Adding a devise user or admin in a Heroku app

To add a devise user on a Heroku site we combine two commands

Command 1: With devise a person can enter the following into their rails console to create a user: => "", :password => 'password', :password_confirmation => 'password')

Command 2: To run commands in the Heroku terminal, simply go into local directory of the corresponding app and type heroku run [whatever you want to run]

So if we put those together we get the following, assuming that your user model is in fact called User:

    1. Change your directory to your app: cd ~/yourapp
    2. Enter into the rails console on Heroku with the following: heroku run rails c
    3. Run the create user code: => "", :password => 'password', :password_confirmation => 'password')
    4. Then finally

Finally, if you want to do this for a separate admin model, simply replace User in the instructions above with Admin (provided of course that’s what your separate admin model is called; if not adjust accordingly).

That’s it! You should be good to go!

Adding a devise user or admin in a Heroku app

Styling Fields Dynamically Added With Cocoon

I recently ran into a situation where I realized that the nice slick J-Query styling that I’d given to my select menus hadn’t carried over to my dynamically added fields.  This is because, my javascript ran $('select').customSelect(); when the page loaded but at no point after. I therefore needed to figure out how to trigger that function once a dynamic field was added.

After quite a bit of searching around (on the order of hours) and several dead ends, I finally learned that cocoon has many different actions that can be used with on() In my case, all I needed was the following:
$('#test').on("cocoon:after-insert", function(e, added_item){

And I was good to go.

Styling Fields Dynamically Added With Cocoon

A beginners look at RVM: Installs, Upgrades and the rest

One of the most confusing things about learning rails is in dealing with the Ruby Version Manager (RVM). Being a noob myself in the Ruby world, I wanted to give some clarification on stuff that I’d wondered at the outset regarding this tool.

RVM is basically a package manager (like apt for fellow linux users); it upgrades packages, downgrades them, allows you to switch out versions, etc. The big question on my mind was “why doesn’t ruby just use apt!?” Indeed, apt had served me well for php and it seemed to be a needless complication to use some other package manager for this language.  “Why was Ruby so special that it needed its own package manager!?”  I’m still not entirely sure of the rationale behind this, but my guess is that one of the things that makes Ruby so useful is its “Gems” (Rails is one of them), for which Ruby sort of acts as a package manager in itself.  I figure this makes it much more important for users to have a more control over the versions of ruby that they’re using; either way RVM (and a few others like it) are the ways to manage ruby, so here are a few tips to make it work.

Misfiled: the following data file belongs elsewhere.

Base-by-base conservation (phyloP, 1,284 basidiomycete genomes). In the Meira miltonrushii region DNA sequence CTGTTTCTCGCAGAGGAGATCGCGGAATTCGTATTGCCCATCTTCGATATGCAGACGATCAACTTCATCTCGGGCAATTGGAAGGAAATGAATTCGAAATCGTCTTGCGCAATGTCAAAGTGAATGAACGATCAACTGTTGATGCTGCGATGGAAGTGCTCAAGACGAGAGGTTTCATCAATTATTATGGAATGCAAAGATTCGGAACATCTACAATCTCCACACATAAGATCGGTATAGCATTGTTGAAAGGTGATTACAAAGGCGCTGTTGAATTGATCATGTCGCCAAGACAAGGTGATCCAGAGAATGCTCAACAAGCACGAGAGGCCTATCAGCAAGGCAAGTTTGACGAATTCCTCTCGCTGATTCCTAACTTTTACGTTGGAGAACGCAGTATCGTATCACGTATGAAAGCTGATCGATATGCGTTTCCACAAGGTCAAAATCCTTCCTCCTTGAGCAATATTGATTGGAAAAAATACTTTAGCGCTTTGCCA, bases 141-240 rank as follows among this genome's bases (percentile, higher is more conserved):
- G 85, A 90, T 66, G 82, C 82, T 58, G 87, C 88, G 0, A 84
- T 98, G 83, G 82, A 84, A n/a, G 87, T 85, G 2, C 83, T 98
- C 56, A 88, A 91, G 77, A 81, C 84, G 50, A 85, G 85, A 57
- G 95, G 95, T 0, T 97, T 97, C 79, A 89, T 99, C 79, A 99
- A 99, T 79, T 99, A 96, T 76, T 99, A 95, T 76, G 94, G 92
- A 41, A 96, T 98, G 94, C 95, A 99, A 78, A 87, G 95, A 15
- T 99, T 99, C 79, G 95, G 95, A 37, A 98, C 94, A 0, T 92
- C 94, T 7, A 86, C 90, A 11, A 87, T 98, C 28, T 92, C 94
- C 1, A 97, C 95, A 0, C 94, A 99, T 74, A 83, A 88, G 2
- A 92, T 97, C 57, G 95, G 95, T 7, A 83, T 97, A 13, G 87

Note: These instructions might have an Ubuntu flavor to them here and there, because that’s what I use.  For the most part, they’re universal though.

To install RVM:
\curl -sSL | bash -s stable --ruby

To check the version of ruby:
ruby -v

How can I upgrade to the latest version of ruby!?
There is no way to just upgrade ruby to the latest (whatever it happens to be). RVM seems to be all about giving control to YOU; it’s not going to make the choice for you. Here’s how I go about it.
First, I update my list of known stable ruby versions
rvm get master
Then, I check that updated list with:
rvm list known
My output looked like this:

# MRI Rubies
[ruby-]1.8.7[-head] # security released on head
# for forks use: rvm install ruby-head- --url --branch 2.1

The real output was actually a lot longer as it gives you ALL the packages you can get with RVM but I cut it off (we’re not interested in JRuby or anything like that).  Anyway, I checked out the list and saw that 2.2.0 was the latest so I entered:
rvm install 2.2.0

Managing installed versions:
RVM also allows a user to have many “Rubies” installed (versions of ruby).  To see which ones are installed:
rvm list
Mine looks like this:

rvm rubies

ruby-1.9.2-p320 [ x86_64 ]
* ruby-1.9.3-p392 [ x86_64 ]
=> ruby-2.2.0 [ x86_64 ]

# => – current
# =* – current && default
# * – default

I’m using 2.2.0. If I wanted to use the version of 1.9.3 I have, I would type
rvm use ruby-1.9.3-p392
Also my default was 1.9.3. If I wanted to change the default to 2.2.0, I would enter
rvm --default use 2.2.0

Upgrading RVM:
Every month or so it’s good to upgrade your rvm. To do so:
rvm get stable

A beginners look at RVM: Installs, Upgrades and the rest